9-16-14 (TOPEKA) – Kansas Department for Aging and Disability Services (KDADS) Secretary Kari Bruffett announced today the funding of several projects to expand the number of Kansas law enforcement officers and those in related fields that are trained to deal appropriately with individuals experiencing mental health crises.
“Some of the most significant recommendations made by the Governor’s Mental Health Task Force address the way law enforcement officers interact with the mentally ill,” Secretary Bruffett said. “The task force emphasized the need for front-line responders to receive instruction in the most effective ways to interact with individuals who suffer from mental illness. In the communities that this training has already occurred, law enforcement and corrections personnel report that it makes a huge difference in way these situations are resolved. ”
The projects were developed as a response to recommendations made by the Kansas Governor’s Mental Health Task Force and with the guidance of the Kansas Governor’s Law Enforcement Behavioral Health Advisory Council.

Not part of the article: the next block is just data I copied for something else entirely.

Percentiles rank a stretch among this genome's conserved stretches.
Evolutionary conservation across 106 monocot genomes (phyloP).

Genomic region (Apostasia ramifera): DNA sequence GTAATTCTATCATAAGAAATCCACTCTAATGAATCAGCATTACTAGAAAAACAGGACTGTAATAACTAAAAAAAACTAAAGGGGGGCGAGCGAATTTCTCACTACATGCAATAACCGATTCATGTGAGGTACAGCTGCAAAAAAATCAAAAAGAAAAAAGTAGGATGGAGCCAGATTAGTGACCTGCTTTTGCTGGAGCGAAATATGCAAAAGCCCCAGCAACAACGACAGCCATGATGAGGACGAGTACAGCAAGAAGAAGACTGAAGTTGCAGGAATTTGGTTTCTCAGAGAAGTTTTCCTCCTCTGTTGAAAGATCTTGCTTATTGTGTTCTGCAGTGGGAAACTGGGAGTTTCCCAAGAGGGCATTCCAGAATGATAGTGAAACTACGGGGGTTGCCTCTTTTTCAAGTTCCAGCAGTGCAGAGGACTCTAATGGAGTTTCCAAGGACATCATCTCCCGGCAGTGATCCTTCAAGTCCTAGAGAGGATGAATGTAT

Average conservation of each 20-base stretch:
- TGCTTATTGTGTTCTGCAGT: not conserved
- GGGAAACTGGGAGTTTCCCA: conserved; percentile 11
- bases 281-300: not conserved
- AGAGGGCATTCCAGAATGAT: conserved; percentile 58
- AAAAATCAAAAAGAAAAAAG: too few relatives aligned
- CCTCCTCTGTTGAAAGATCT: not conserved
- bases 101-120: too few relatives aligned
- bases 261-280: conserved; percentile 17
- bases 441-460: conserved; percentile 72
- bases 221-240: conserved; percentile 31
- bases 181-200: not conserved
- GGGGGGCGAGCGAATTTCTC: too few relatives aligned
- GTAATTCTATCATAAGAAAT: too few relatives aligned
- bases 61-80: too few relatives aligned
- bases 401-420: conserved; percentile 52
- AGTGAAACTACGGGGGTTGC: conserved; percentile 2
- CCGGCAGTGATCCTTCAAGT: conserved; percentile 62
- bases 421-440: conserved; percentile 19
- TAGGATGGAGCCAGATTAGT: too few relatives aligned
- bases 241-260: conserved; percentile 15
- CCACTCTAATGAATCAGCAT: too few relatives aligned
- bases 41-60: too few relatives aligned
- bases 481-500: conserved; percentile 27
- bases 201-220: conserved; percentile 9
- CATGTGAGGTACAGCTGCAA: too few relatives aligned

In May, Governor Sam Brownback outlined his administration’s plans for strengthening the delivery of behavioral health services in Kansas. One of the initiatives he announced was the creation of the Law Enforcement Behavioral Health Advisory Council, consisting of Attorney General Derek Schmidt, Secretary Ray Roberts, Sedgwick County Sheriff Jeff Easter, and Topeka Police Department Captain Bill Cochran. The council serves in an advisory capacity to review future community grants aimed at helping to keep individuals in the community and out of jails, prisons, and state hospitals. Crisis Intervention Training (CIT) and Mental Health First Aid training is a part of that effort aimed at education for front-line responders.
Read the press release.